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Herodotus, The Histories (ed. A. D. Godley) 118 0 Browse Search
Pausanias, Description of Greece 66 0 Browse Search
Thucydides, The Peloponnesian War 48 0 Browse Search
Diodorus Siculus, Library 10 0 Browse Search
Xenophon, Anabasis (ed. Carleton L. Brownson) 10 0 Browse Search
Aeschylus, Persians (ed. Herbert Weir Smyth, Ph. D.) 6 0 Browse Search
Isocrates, Speeches (ed. George Norlin) 4 0 Browse Search
T. Maccius Plautus, Miles Gloriosus, or The Braggart Captain (ed. Henry Thomas Riley) 2 0 Browse Search
Euripides, The Trojan Women (ed. E. P. Coleridge) 2 0 Browse Search
Aristophanes, Thesmophoriazusae (ed. Eugene O'Neill, Jr.) 2 0 Browse Search
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Browsing named entities in Diodorus Siculus, Library. You can also browse the collection for Ionia or search for Ionia in all documents.

Your search returned 5 results in 4 document sections:

Diodorus Siculus, Library, Book XI, Chapter 27 (search)
479 B.C.While Xanthippus was archon in Athens, the Romans elected as consuls Quintus Fabius Silvanus and Servius Cornelius Tricostus.Silvanus is an error for Vibulanus and Tricostus for Cossus. At this time the Persian fleet, with the exception of the Phoenician contingent, after its defeat in the sea-battle of Salamis lay at Cyme. Here it passed the winter, and at the coming of summer it sailed down the coast to Samos to keep watch on Ionia; and the total number of the ships in Samos exceeded four hundred. Now they were keeping watch upon the cities of the Ionians who were suspected of hostile sentiments. Throughout Greece, after the battle of Salamis, since the Athenians were generally believed to have been responsible for the victory, and on this account were themselves exultant, it became manifest to all that they were intending to dispute with the Lacedaemonians for the leadership on the sea; consequently the Lacedaemonians, fores
Diodorus Siculus, Library, Book XI, Chapter 34 (search)
Also in Ionia the Greeks fought a great battle with the Persians on the same day as that which took place in Plataea, and since we propose to describe it, we shall take up the account of it from the beginning. Leotychides the Lacedaemonian and XanthippusThe father of Pericles. the Athenian, the commanders of the naval force, after the battle of Salamis collected the fleet in Aegina, and after spending some days there they sailed to Delos with two hundred and fiftte the cities and speedily sailed forth from Delos. When the Persian admirals, who were then at Samos, learned that the Greeks were sailing against them, they withdrew from Samos with all their ships, and putting into port at Mycale in Ionia they hauled up their ships, since they saw that the vessels were unequal to offering battle, and threw about them a wooden palisade and a deep ditch; despite these defences they also summoned land forces from Sardis and the neighbouring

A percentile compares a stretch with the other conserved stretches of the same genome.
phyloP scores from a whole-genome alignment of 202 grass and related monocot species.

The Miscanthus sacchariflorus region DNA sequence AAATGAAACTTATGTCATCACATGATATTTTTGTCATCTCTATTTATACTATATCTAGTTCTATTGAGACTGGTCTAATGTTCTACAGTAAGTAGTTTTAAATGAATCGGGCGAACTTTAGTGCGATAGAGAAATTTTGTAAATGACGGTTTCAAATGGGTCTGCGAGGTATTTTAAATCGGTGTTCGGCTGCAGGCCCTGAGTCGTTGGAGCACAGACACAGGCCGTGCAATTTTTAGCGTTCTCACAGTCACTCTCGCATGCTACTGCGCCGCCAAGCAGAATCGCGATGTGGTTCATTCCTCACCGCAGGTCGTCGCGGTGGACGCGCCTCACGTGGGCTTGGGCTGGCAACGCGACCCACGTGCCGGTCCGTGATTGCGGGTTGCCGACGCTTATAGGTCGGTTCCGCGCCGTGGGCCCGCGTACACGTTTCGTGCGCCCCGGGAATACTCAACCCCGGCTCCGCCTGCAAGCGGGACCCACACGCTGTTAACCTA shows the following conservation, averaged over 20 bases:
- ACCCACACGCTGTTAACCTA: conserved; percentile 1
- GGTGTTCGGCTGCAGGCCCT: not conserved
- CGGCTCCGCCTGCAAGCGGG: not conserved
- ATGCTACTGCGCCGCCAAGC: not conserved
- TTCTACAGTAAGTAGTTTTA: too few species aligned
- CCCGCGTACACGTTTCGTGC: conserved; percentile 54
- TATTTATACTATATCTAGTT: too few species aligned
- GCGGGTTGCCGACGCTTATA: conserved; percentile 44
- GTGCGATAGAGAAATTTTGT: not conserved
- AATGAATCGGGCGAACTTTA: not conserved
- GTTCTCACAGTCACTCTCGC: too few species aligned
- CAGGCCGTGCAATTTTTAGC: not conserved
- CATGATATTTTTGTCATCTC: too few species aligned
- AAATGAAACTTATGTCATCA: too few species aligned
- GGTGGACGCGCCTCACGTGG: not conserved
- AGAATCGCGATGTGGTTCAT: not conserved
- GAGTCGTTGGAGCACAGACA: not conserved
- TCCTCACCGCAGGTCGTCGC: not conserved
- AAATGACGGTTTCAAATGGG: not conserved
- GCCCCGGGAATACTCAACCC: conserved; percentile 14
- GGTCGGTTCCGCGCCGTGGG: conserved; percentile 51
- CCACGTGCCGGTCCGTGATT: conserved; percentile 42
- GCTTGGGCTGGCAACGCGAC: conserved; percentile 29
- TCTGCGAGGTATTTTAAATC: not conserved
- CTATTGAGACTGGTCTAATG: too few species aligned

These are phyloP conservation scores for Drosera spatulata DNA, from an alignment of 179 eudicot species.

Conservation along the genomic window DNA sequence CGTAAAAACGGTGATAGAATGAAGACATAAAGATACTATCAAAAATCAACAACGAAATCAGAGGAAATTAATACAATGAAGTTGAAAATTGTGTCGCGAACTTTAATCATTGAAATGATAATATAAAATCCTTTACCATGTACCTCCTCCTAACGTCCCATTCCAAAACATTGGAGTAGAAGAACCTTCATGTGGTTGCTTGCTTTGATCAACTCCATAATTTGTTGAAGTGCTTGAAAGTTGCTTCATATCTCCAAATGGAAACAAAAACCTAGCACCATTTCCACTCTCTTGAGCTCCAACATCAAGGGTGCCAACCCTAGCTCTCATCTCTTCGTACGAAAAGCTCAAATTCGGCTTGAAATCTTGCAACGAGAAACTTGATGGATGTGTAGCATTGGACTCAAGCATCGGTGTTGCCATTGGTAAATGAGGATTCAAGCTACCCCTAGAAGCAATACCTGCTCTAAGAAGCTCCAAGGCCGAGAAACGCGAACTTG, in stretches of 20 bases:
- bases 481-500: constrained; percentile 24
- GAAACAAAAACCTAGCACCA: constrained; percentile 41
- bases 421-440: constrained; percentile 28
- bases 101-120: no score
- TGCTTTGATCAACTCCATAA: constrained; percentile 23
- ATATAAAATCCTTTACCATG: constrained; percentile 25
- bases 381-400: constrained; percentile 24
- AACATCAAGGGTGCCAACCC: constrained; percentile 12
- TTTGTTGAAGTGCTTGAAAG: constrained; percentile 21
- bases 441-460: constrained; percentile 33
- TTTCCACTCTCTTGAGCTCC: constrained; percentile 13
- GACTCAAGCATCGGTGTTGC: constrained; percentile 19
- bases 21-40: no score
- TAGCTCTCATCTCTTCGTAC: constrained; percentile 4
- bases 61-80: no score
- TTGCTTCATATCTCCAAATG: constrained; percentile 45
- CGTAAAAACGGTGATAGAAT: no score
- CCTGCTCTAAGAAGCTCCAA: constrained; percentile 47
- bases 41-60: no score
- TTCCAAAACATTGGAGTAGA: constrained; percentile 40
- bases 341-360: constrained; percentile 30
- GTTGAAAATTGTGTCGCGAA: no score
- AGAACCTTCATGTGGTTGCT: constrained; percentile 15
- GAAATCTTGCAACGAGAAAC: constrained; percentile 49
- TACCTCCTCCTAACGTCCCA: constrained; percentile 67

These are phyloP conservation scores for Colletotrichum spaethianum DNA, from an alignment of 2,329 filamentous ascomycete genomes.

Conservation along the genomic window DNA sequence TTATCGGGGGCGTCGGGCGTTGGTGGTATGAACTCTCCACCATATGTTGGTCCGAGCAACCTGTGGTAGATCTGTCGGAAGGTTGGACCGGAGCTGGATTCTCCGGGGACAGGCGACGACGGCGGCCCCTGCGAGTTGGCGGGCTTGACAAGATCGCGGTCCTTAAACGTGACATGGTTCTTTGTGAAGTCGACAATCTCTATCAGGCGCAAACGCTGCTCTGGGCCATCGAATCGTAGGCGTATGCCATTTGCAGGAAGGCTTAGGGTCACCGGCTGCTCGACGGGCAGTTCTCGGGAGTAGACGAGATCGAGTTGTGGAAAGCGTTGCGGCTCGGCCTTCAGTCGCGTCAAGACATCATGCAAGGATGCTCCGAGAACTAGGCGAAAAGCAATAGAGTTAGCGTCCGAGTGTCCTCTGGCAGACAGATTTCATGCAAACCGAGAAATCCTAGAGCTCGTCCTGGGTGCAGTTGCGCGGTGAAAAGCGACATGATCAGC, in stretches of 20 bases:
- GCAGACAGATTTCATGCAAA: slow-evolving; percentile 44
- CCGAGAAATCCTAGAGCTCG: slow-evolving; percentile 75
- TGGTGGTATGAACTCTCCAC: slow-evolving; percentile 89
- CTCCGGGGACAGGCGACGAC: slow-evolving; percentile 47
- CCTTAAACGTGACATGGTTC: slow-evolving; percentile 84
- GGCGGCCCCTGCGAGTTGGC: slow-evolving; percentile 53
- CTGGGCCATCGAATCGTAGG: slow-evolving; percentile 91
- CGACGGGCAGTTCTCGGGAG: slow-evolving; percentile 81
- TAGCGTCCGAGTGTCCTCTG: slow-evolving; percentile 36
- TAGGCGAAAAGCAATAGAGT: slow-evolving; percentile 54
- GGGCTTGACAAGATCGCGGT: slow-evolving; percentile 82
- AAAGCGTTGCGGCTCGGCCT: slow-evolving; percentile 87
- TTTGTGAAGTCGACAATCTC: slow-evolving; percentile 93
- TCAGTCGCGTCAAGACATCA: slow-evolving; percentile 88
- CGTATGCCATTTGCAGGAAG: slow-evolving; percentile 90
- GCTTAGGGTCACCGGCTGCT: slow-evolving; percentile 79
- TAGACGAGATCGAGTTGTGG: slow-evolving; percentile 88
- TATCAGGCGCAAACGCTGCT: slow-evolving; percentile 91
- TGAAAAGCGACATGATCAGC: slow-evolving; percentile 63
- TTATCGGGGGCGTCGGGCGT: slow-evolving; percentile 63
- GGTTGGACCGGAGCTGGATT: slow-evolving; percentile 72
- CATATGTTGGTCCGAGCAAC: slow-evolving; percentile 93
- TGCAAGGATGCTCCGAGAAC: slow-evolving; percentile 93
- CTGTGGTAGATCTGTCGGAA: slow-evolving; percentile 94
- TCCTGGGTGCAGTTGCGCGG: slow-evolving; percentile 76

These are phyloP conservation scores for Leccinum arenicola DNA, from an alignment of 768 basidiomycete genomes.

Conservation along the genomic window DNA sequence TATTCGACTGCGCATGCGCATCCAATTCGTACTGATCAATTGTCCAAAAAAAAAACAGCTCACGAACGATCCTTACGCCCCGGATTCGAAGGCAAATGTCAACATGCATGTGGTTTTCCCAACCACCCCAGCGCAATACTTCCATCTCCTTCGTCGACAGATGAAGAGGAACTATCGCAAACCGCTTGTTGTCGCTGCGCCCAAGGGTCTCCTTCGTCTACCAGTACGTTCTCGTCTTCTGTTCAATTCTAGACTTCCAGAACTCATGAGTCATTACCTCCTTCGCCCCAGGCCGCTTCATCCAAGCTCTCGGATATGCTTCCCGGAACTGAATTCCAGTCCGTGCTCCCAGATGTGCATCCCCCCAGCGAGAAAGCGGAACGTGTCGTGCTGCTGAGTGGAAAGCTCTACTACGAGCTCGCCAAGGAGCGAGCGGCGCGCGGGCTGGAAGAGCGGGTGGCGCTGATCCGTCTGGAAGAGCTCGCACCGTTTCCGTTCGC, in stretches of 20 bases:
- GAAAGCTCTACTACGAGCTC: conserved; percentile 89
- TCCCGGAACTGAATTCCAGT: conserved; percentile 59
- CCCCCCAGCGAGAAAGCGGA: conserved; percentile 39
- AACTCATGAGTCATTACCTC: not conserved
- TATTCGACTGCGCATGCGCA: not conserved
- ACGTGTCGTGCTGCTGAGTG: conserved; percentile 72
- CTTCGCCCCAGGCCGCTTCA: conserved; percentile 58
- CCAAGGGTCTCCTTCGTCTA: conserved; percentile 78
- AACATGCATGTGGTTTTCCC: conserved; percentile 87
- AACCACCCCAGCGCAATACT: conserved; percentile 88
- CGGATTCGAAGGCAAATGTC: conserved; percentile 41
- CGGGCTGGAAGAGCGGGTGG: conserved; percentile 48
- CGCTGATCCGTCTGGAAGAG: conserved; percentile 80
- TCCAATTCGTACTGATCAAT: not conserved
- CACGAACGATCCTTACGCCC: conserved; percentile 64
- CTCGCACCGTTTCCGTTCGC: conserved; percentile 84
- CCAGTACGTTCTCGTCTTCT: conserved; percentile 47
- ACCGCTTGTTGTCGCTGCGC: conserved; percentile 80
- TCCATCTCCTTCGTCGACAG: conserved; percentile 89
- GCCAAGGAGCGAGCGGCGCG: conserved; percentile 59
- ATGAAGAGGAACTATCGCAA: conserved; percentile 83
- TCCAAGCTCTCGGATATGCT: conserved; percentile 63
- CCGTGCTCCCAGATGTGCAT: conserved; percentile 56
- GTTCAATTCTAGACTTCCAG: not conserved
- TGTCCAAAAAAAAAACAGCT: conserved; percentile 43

Diodorus Siculus, Library, Book XIII, Chapter 65 (search)
ld be read for "Lacedaemonians," since the latter have not been mentioned as being present.; for the Athenians, made angry by the seizure of Nisaea, did not pursue the Lacedaemonians but slew great numbers of the Megarians with whom they were indignant. The Lacedaemonians, having chosen Cratesippidas as admiral and manned twenty-five of their own ships with troops furnished by their allies, ordered them to go to the aid of their allies. Cratesippidas spent some time near Ionia without accomplishing anything worthy of mention; but later, after receiving money from the exiles of Chios, he restored them to their homes and seized the acropolis of the Chians. And the returned exiles of the Chians banished the men who were their political opponents and had been responsible for their exile to the number of approximately six hundred. These men then seized a place called Atarneus on the opposite mainland, which was by nature extremely rugged, and h
Diodorus Siculus, Library, Book XIII, Chapter 67 (search)
The Athenian generals, giving the impression that they intended to raise the siege and take their armaments to Ionia, sailed out in the afternoon with all their ships and withdrew the land army some distance; but when night came, they turned back again and about the middle of the night drew near the city, and they dispatched the triremes with orders to drag off the boatsi.e. the boats of the Byzantines. and to raise a clamour as if the entire force were at that point, while they themselves, holding the land army before the walls, watched for the signal which had been agreed upon with those who were yielding the city. And when the crews of the triremes set about carrying out their orders, shattering some of the boats with their rams, trying to haul off others with their grappling irons, and all the while raising a tremendous outcry,Xen. Hell. 1.3.14 ff. does not mention this action in the harbour. the Peloponnesians in the city and everyone